Is the U.S. Pine Nut Industry on the Brink of Extinction?

Once a major U.S. agricultural product, piñon are facing challenges due to environmental factors and cheaper imports.


A century ago, the pine nut was a major agricultural product of the American Southwest. By the 1920s, native nuts were being shipped to the nation’s big cities by the ton. By the 1930s, they were listed on the Chicago Commodities Exchange.

Today, American pine nuts (also called piñon or pinyon) are rarely found growing outside the Southwest. And even there, they can be a challenge to locate.

It’s not that the taste for pine nuts has disappeared—pine nut consumption has, in fact, almost doubled in the last decade. Nor is it a problem of falling market values: American pine nuts sell for up to $40 per pound. The dissolution of the domestic pine nut market is both the by-product of human-driven ecological changes to piñon-juniper woodlands and competition with imported pine nuts (from countries like China, North Korea, and Afghanistan) that, due to lower labor and processing costs, now dominate the global market at closer to $25 a pound. With a nut that can take up to 75 years to mature, the likelihood that American pine nuts will recover their commercial value is low.

Piñon vs. Mining and Ranching

For thousands of years, American pine nuts have been an essential food source in the Four Corners region of the Southwest. Pueblo peoples and their descendants (Navajo, Tewa, Zuni, and Apache, among others) found the piñon tree so valuable as to be assigned mythical status.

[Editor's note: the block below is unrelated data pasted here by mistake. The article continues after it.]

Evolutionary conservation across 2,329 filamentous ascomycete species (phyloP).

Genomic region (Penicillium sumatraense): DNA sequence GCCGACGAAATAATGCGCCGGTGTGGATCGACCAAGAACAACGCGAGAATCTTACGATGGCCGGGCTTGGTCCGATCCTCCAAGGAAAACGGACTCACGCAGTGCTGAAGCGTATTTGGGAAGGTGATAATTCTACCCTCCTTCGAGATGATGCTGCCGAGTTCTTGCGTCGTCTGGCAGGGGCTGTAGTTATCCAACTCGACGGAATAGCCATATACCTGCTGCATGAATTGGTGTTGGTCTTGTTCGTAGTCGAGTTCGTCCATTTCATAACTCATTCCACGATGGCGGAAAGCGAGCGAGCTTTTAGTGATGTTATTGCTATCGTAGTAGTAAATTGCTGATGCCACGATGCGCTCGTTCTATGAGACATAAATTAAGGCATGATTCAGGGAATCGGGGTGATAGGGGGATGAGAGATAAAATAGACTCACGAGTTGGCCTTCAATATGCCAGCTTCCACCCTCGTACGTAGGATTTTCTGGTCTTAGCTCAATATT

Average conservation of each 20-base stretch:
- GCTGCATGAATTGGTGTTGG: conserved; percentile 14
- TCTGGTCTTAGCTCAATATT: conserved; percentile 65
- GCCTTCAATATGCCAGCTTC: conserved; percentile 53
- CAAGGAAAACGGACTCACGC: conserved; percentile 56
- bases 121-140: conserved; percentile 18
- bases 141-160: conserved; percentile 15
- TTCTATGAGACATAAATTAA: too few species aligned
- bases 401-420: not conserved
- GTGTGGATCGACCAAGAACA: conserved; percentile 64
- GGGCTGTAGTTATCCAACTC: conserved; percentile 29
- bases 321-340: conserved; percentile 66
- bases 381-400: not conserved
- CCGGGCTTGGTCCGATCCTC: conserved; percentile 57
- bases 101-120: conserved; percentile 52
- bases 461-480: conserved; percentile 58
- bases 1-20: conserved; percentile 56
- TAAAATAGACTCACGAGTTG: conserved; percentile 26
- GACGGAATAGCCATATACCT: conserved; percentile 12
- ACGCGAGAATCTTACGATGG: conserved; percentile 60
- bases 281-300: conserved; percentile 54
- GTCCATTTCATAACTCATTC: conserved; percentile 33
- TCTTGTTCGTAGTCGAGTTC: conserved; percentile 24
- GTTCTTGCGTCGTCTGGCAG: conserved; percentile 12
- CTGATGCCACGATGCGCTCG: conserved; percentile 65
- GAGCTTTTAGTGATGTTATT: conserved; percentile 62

Native Americans were the first to commodify the food in the early 20th century. In 1942, researchers recorded an 8 million-pound pine nut harvest from New Mexico, Colorado, and Arizona. By 1988, the same region annually yielded less than a quarter of that amount.

Piñon belong to two pine tree species, Pinus edulis and Pinus monophylla, and are located primarily on public lands set aside by the federal government for various uses including livestock grazing; oil and mineral extraction; and recreation. This multi-use philosophy, says Penny Frazier, a sustainable forestry advocate and purveyor of American pine nut products, is at the root of the trees’ decline.

The institutions that regulate public lands—the U.S. Forestry Service and the Bureau of Land Management (BLM)—explained Frazier, have historically seen little value in American pine nuts. In the 1950s, the two institutions divvied up the Southwest according to areas they called “forest” and “range.” Because piñon-juniper woodlands were useless as timber, the U.S. Forest Service and BLM cleared “many thousands of acres” between the 1950s and 1970s.

Frazier sees a deep irony in the destruction of piñon-juniper woodland to make way for the cattle industry. She points to research that says a healthy piñon forest can generate $4,000 to $10,000 per acre, when one acre of forest produces 250 pounds of nuts. Compare this to rangeland, which generates approximately $168 to $288 per acre, but also requires extensive tax subsidies to sustain the vast range holdings throughout the country, with $51 million estimated for the BLM alone.

According to the U.S. Forest Service, some of the taxpayer funds devoted to range management under their agency go toward “controlling” the spread of piñon-juniper woodlands into land designated for grazing. Nevertheless, ranching is an important aspect of Southwestern identity. But Frazier believes that’s not the only reason ranchland is common. “It’s much easier to find oil and gas and gold where there is no forest,” she said.